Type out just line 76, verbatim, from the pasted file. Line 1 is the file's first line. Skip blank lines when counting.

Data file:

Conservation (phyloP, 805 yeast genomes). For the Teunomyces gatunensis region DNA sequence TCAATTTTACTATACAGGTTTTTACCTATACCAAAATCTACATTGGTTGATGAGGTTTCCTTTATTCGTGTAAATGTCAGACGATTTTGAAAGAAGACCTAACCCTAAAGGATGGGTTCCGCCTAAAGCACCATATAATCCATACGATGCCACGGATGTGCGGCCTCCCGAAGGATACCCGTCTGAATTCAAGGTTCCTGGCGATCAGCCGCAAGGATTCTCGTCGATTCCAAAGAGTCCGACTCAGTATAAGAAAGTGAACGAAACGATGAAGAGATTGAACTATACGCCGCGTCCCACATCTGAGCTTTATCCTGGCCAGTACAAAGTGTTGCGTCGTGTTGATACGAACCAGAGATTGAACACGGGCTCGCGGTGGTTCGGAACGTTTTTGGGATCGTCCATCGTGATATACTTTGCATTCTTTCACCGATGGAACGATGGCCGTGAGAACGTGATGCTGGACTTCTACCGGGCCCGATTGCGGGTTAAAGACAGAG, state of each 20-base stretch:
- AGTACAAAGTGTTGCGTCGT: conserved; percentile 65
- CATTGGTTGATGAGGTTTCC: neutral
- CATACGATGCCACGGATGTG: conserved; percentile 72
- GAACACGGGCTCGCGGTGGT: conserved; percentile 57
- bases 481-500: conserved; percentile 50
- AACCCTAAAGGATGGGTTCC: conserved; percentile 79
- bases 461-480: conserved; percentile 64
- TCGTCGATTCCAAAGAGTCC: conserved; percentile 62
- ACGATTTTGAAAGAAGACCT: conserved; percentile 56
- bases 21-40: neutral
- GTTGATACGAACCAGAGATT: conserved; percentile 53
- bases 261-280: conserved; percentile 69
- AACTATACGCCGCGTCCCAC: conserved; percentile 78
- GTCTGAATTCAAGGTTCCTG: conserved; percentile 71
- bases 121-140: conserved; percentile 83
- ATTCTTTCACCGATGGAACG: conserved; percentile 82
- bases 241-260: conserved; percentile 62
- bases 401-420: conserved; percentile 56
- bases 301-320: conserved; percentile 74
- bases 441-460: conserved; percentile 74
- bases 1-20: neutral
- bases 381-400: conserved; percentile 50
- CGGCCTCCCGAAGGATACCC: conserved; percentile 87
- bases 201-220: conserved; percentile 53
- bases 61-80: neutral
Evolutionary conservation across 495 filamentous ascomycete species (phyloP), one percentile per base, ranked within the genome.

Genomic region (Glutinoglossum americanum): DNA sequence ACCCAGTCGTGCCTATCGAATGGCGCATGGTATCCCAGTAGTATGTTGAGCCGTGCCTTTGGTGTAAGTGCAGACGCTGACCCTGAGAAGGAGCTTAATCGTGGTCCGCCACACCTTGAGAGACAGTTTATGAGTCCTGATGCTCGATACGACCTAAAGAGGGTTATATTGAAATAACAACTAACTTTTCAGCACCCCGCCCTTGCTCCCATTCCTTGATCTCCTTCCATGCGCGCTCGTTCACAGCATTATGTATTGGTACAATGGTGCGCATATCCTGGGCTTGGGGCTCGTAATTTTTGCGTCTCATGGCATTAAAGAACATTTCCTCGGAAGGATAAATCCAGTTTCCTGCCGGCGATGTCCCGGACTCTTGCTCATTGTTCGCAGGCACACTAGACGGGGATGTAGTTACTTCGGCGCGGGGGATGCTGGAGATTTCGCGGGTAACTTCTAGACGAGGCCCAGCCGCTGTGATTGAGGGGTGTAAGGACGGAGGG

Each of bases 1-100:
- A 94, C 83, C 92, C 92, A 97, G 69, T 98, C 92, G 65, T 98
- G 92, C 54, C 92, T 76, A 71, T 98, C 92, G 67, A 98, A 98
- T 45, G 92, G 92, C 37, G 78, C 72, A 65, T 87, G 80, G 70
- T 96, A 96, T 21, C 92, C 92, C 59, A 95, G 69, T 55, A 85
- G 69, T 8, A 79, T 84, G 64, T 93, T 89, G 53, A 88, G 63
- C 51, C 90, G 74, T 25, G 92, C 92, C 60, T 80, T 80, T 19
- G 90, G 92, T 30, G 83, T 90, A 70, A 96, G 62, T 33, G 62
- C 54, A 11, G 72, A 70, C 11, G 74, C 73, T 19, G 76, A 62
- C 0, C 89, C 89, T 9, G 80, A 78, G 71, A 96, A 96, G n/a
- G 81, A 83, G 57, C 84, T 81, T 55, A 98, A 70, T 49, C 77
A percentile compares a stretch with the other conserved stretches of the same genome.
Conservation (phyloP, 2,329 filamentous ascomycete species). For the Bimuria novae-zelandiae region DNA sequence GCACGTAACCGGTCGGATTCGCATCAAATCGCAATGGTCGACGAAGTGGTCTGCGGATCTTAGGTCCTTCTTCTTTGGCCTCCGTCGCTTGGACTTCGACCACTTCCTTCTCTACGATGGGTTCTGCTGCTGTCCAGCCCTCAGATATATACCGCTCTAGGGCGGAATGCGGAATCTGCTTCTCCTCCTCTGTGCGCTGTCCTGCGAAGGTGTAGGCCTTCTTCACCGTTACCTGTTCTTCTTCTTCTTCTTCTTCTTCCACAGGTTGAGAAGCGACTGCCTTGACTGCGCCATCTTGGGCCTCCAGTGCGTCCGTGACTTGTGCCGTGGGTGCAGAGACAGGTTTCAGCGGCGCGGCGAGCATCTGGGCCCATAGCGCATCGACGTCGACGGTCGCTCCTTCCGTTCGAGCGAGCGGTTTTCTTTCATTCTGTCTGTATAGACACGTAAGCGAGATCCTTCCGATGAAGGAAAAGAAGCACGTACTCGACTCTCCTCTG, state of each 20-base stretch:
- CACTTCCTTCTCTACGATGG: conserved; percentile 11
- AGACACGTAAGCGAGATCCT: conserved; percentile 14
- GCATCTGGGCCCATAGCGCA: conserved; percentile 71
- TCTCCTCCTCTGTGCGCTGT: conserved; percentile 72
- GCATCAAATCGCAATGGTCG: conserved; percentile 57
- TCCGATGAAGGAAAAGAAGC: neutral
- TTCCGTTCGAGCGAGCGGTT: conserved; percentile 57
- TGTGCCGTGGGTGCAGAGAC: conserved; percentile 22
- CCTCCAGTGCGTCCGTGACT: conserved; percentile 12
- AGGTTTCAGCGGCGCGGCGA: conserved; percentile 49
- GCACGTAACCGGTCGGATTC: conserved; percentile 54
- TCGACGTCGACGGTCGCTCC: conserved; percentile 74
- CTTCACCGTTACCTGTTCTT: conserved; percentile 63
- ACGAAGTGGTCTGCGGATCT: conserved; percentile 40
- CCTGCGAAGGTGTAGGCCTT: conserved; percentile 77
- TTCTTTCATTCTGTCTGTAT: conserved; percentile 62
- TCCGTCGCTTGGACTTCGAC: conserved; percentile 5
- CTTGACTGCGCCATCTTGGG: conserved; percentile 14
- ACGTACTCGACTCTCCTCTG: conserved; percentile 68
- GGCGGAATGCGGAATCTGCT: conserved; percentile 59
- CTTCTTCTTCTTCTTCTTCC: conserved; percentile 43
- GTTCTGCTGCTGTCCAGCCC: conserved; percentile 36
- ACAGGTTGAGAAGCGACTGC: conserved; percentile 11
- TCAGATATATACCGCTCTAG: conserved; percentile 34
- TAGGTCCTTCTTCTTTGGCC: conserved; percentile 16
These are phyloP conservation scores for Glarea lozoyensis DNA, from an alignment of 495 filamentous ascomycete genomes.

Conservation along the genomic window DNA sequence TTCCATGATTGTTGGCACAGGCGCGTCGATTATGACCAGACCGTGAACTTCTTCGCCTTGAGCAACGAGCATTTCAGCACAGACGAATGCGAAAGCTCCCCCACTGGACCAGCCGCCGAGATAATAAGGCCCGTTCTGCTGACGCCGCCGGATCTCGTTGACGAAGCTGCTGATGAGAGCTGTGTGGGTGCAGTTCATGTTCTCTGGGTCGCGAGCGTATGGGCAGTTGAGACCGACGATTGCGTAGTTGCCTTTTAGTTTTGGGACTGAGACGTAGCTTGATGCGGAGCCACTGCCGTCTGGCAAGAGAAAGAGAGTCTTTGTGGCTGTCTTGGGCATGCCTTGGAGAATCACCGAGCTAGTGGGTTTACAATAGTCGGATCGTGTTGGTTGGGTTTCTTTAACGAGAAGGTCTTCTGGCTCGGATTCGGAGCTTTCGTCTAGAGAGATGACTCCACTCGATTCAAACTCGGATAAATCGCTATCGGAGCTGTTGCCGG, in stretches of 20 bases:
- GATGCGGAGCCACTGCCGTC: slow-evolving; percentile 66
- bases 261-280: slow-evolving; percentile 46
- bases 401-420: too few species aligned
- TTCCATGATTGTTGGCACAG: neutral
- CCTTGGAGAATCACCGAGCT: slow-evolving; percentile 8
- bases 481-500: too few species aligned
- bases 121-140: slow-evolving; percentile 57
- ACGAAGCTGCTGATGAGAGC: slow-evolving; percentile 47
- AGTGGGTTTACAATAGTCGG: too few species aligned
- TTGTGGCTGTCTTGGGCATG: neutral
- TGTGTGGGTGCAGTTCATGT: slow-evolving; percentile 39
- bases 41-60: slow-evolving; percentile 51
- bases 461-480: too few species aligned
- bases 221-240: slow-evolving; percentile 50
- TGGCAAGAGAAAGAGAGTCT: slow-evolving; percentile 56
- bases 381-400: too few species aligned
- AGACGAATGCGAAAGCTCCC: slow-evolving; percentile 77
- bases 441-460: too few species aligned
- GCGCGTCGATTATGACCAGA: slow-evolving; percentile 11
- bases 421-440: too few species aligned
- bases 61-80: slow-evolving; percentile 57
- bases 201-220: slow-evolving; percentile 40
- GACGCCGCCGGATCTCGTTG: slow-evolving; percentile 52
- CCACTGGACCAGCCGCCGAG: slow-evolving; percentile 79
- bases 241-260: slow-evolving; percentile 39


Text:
- ACGAAGCTGCTGATGAGAGC: slow-evolving; percentile 47